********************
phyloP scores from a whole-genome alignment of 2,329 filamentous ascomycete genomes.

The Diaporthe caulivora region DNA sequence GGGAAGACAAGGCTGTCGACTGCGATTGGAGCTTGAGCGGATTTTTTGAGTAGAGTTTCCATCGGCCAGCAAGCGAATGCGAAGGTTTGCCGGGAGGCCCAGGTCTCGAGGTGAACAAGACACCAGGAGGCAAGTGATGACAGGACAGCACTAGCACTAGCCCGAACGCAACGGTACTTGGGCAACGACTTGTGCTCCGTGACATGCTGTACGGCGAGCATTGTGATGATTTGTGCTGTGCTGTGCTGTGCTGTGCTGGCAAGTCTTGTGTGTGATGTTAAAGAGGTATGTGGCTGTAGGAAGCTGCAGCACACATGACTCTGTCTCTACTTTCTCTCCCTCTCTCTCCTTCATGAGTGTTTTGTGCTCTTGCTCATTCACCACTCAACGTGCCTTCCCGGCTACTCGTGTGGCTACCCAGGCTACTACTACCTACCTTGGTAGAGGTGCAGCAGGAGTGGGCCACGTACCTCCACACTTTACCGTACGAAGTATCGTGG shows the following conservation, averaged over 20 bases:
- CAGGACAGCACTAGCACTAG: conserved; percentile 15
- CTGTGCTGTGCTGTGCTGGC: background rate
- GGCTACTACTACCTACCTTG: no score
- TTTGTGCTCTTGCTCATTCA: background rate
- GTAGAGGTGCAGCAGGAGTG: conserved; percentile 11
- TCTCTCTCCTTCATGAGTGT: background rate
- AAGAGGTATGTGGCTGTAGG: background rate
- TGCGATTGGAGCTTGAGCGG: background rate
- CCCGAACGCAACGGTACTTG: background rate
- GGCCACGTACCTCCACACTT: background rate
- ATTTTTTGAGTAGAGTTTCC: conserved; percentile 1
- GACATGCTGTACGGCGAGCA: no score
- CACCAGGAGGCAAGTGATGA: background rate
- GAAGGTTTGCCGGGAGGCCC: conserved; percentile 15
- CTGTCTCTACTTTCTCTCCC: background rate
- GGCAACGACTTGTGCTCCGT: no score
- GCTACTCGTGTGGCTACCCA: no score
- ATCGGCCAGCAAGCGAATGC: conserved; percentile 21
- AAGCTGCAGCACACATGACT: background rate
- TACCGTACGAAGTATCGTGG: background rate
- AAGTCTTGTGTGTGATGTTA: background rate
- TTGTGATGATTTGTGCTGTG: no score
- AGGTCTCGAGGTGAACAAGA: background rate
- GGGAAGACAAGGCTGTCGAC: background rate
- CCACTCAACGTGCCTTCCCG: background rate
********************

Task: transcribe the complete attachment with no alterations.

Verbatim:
phyloP scores from a whole-genome alignment of 2,329 filamentous ascomycete genomes.

The Diaporthe caulivora region DNA sequence GGGAAGACAAGGCTGTCGACTGCGATTGGAGCTTGAGCGGATTTTTTGAGTAGAGTTTCCATCGGCCAGCAAGCGAATGCGAAGGTTTGCCGGGAGGCCCAGGTCTCGAGGTGAACAAGACACCAGGAGGCAAGTGATGACAGGACAGCACTAGCACTAGCCCGAACGCAACGGTACTTGGGCAACGACTTGTGCTCCGTGACATGCTGTACGGCGAGCATTGTGATGATTTGTGCTGTGCTGTGCTGTGCTGTGCTGGCAAGTCTTGTGTGTGATGTTAAAGAGGTATGTGGCTGTAGGAAGCTGCAGCACACATGACTCTGTCTCTACTTTCTCTCCCTCTCTCTCCTTCATGAGTGTTTTGTGCTCTTGCTCATTCACCACTCAACGTGCCTTCCCGGCTACTCGTGTGGCTACCCAGGCTACTACTACCTACCTTGGTAGAGGTGCAGCAGGAGTGGGCCACGTACCTCCACACTTTACCGTACGAAGTATCGTGG shows the following conservation, averaged over 20 bases:
- CAGGACAGCACTAGCACTAG: conserved; percentile 15
- CTGTGCTGTGCTGTGCTGGC: background rate
- GGCTACTACTACCTACCTTG: no score
- TTTGTGCTCTTGCTCATTCA: background rate
- GTAGAGGTGCAGCAGGAGTG: conserved; percentile 11
- TCTCTCTCCTTCATGAGTGT: background rate
- AAGAGGTATGTGGCTGTAGG: background rate
- TGCGATTGGAGCTTGAGCGG: background rate
- CCCGAACGCAACGGTACTTG: background rate
- GGCCACGTACCTCCACACTT: background rate
- ATTTTTTGAGTAGAGTTTCC: conserved; percentile 1
- GACATGCTGTACGGCGAGCA: no score
- CACCAGGAGGCAAGTGATGA: background rate
- GAAGGTTTGCCGGGAGGCCC: conserved; percentile 15
- CTGTCTCTACTTTCTCTCCC: background rate
- GGCAACGACTTGTGCTCCGT: no score
- GCTACTCGTGTGGCTACCCA: no score
- ATCGGCCAGCAAGCGAATGC: conserved; percentile 21
- AAGCTGCAGCACACATGACT: background rate
- TACCGTACGAAGTATCGTGG: background rate
- AAGTCTTGTGTGTGATGTTA: background rate
- TTGTGATGATTTGTGCTGTG: no score
- AGGTCTCGAGGTGAACAAGA: background rate
- GGGAAGACAAGGCTGTCGAC: background rate
- CCACTCAACGTGCCTTCCCG: background rate